Secondary Logo

Journal Logo

Clinical Science

Shared HCV Transmission Networks Among HIV-1–Positive and HIV-1–Negative Men Having Sex With Men by Ultradeep Sequencing

Nguyen, Thuy PharmD, PhDa; Delaugerre, Constance PharmD, PhDb,c; Valantin, Marc-Antoine MDd; Amiel, Corinne PharmD, PhDe; Netzer, Emmanuelle MSf; L'yavanc, Thomas MDg,h; Ohayon, Michel MDg,h; Valin, Nadia MDi; Day, Nesrine PharmD, PhDj; Kreplak, Georges MDj; Pialoux, Gilles MD, PhDh; Calvez, Vincent MD, PhDa; Molina, Jean-Michel MD, PhDc,k; Marcelin, Anne-Geneviève PharmD, PhDa; Todesco, Eve PharmD, PhDa

Author Information
JAIDS Journal of Acquired Immune Deficiency Syndromes: September 1, 2019 - Volume 82 - Issue 1 - p 105-110
doi: 10.1097/QAI.0000000000002099

Abstract

INTRODUCTION

Hepatitis C virus (HCV) infection among HIV-infected men who have sex with men (MSM) has become an outbreak since several years particularly in urban centers in Europe, Australia, and the United States.1–5 Indeed, a remarkable increase in HCV incidence among HIV-positive MSM was reported by studies of longitudinal cohorts. In France, data from the large Dat'AIDS cohort showed a regular increase of HCV incidence from 4.3 to 11.1 per 1000 person-years (PY) from 2012 to 2016 in French HIV-positive MSM despite a high HCV treatment coverage and cure rate.6 Data from a meta-analysis of 28 studies revealed a pooled incidence of HCV at 7.8 per 1000 PY in HIV-positive MSM while it was only 0.4 per 1000 PY in HIV-negative MSM in resource-rich countries such as Europe, Australia, the United States, and Canada.7 Of note, a high incidence of HCV infection in HIV-negative MSM (14 per 1000 PY) was seen in individuals eligible for pre-exposure prophylaxis (PrEP), probably because of their high-risk behaviors.8

Sequencing and phylogenetic analyses are powerful tools to understand transmission dynamics at molecular level. Individuals are considered to share the same transmission chain if their viral populations are more genetically similar to each other than expected by chance and demonstrated by a tight cluster on phylogenetic trees satisfying requirements of branch support value and genetic distance threshold.9 For example, a collaborative study by phylogenetic approach enrolling HIV-positive MSM recently diagnosed with HCV infection from England, Netherlands, France, Germany, and Australia (n = 226) highlighted a large European MSM-specific HCV transmission network.2 Moreover, several studies showed the spread of HCV strains from HIV-positive toward HIV-negative MSM.10,11 HCV antibody testing is therefore recommended for MSM at high risk of HIV infection and included in PrEP programs.

To date, phylogenetic studies are often based on Sanger sequencing method to identify transmission chains.12,13 However, Sanger sequencing, with only one bulk or consensus sequence generated, is unable to fully characterize intrahost genetic diversity especially for RNA viruses such as HCV.14 Moreover, HCV infections are considered to be frequently established through transmission of minority variants15–17; a consensus sequence cannot therefore reliably capture such transmissions. Ultradeep sequencing (UDS) with a high throughput of sequencing data allows detecting minority viral populations down to 1% and is able to characterize in-depth viral population. Therefore, in this study, we aimed first to identify and characterize HCV transmission chains and second to detect closely related HCV transmission events by UDS among HIV-positive and HIV-negative MSM with recent HCV infection.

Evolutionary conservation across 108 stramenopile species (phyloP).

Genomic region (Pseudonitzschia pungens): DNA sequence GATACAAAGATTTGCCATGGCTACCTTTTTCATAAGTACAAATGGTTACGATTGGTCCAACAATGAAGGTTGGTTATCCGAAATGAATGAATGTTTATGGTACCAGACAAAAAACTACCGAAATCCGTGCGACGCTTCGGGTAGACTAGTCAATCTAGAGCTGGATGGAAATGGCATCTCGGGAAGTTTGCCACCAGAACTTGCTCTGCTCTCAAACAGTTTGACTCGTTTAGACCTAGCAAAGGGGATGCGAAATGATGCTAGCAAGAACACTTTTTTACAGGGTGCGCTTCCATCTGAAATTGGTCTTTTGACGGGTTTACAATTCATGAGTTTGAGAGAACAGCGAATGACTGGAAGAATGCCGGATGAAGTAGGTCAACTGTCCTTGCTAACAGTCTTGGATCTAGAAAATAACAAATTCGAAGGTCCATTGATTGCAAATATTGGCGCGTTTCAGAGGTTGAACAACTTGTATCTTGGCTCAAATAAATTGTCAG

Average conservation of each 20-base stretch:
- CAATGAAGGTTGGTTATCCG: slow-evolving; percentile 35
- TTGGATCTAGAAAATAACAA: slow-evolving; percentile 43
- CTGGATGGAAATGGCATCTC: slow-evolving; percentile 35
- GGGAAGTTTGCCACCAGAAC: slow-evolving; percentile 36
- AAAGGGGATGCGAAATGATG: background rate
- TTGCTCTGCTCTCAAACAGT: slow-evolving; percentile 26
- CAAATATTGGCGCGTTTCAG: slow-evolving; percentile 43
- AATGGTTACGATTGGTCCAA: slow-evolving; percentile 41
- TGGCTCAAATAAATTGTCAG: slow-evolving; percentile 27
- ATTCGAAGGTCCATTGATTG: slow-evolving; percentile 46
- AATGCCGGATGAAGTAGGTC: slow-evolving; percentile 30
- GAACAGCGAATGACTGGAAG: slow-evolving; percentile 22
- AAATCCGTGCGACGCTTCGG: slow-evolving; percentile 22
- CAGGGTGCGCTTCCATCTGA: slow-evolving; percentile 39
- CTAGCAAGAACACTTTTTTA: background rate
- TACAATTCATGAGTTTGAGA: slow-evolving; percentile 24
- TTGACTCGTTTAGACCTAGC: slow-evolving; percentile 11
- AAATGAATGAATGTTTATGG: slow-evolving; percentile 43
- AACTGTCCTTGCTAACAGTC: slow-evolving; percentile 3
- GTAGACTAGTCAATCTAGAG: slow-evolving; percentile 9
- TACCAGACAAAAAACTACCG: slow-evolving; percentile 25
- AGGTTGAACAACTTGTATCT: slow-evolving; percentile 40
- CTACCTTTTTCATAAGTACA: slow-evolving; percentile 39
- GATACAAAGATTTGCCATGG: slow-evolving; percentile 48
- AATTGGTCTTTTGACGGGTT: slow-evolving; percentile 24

MATERIALS AND METHODS

Study Design and Patients

Fifty-five patients with recent HCV infection (50 HIV-positive and 5 HIV-negative), followed at the Pitié-Salpêtrière, Saint-Antoine, and Tenon hospitals, Paris, France, and 13 HIV-negative patients from the ANRS IPERGAY study (Intervention for prevention of HIV acquisition by antiretroviral therapy for PrEP among gay men at high risk of HIV-1 infection)18,19 were enrolled. Overall, 6 patients were enrolled between July 2012 and December 2013 and 62 between March 2014 and May 2016. All of them reside in Paris except one patient from the IPERGAY study.

The study was performed in accordance with the Declaration of Helsinki. This work was a retrospective noninterventional study with no addition to standard care procedures. Reclassification of biological remnants into research material after completion of the ordered virological tests was approved by the local interventional review board of the 3 hospitals. According to the French Public Health Code (CSP Article L.1121-1.1), such protocols are exempted from individual informed consent.

In our study, patients having a positive HCV serology and/or a detectable HCV viral load (VL) associated with a negative HCV serology within the previous 12 months or having a detectable HCV VL beyond 24 weeks of a successful anti-HCV treatment or a spontaneous HCV clearance with subsequent reinfection by a different HCV genotype were considered as recent HCV infections. Patients with a detectable HCV VL with increase of alanine aminotransferase ≥10 upper limit of normal without any other etiology of hepatitis or a detectable HCV VL beyond 24 weeks after a successful anti-HCV treatment or spontaneous clearance with subsequent reinfection by a same HCV genotype were also enrolled and considered as possible recent HCV infections.